For some, Ketan Mehta will always remain the man who made Mirch Masala. An attention grabbing film, it revolves around the gender divide in society. The story of Sonabai (Smita Patil) and her struggle to protect her sanctity from the evil Subedar (Naseeruddin Shah) and a village full of sexist men, the film was based in the dusty and dried surroundings of Kutch in an earthy reflection of the ‘values’ of a male- and class-dominated Indian culture. Amongst other things, Mirch Masala is known for having perhaps the finest performance of Smita Patil, which Forbes included in the film on its list, ‘25 Greatest Acting Performances of Indian Cinema’.
To my mind, there was an equally riveting – if not arguably better – performance from one of the most brilliant actors of Hindi films, Om Puri, who played a wizened, tough, determined and extremely ruggedly earthy old man who will break but not bend, and who stands like a rock by Smita Patil’s character harassed by the evil Subedar.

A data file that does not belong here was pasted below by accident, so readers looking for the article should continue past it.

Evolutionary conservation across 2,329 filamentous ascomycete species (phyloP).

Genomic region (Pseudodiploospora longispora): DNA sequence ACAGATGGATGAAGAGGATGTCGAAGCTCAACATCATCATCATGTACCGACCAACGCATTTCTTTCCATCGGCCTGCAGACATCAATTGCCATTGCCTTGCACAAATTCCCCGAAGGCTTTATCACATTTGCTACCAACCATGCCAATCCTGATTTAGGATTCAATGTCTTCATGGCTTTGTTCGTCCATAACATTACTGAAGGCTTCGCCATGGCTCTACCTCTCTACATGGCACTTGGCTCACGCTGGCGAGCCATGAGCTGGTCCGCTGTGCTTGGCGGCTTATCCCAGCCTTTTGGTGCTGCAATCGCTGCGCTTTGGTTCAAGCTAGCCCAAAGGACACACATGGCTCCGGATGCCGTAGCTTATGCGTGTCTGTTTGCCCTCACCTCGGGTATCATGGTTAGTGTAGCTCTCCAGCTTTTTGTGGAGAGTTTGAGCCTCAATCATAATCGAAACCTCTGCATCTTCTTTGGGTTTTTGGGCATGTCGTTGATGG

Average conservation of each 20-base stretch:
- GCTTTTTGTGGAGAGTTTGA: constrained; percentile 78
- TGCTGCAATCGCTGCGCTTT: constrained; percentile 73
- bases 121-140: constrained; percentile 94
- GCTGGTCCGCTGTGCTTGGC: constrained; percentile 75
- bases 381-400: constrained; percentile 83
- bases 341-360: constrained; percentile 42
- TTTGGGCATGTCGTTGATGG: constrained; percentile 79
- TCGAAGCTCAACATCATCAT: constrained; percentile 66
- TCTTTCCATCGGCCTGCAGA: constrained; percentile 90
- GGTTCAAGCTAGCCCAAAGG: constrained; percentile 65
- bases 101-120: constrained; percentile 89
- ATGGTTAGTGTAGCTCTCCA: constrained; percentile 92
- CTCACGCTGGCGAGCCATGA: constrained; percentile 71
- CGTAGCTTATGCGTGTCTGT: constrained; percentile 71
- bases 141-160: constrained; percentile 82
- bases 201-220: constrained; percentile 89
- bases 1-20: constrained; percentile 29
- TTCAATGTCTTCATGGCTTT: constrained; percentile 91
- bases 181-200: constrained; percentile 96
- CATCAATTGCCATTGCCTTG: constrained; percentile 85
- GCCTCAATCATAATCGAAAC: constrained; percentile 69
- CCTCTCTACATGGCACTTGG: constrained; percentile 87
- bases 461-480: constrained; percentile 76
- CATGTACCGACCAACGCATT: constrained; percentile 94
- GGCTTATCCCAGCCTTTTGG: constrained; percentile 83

Salim Langde Pe Mat Ro
(Saturday, 30th July at 10 PM on Zee Classic) IMDB Rating: 7.4/10
Salim Langde Pe Mat Ro is a rare film and an attempt to showcase the dilemmas faced by urban Muslims thoughtfully but boldly. In addition to the portrayal of Bombay’s mohalla life, it also shows the joys of friendship and camaraderie and pleasure of loafing around. Salim Langda (Pawan Malhotra) is a confident petty thief. Salim earns his livelihood by doing odd jobs for the big bosses of Bombay’s underworld. His final ambition is to ape these underworld kings whose status he envies.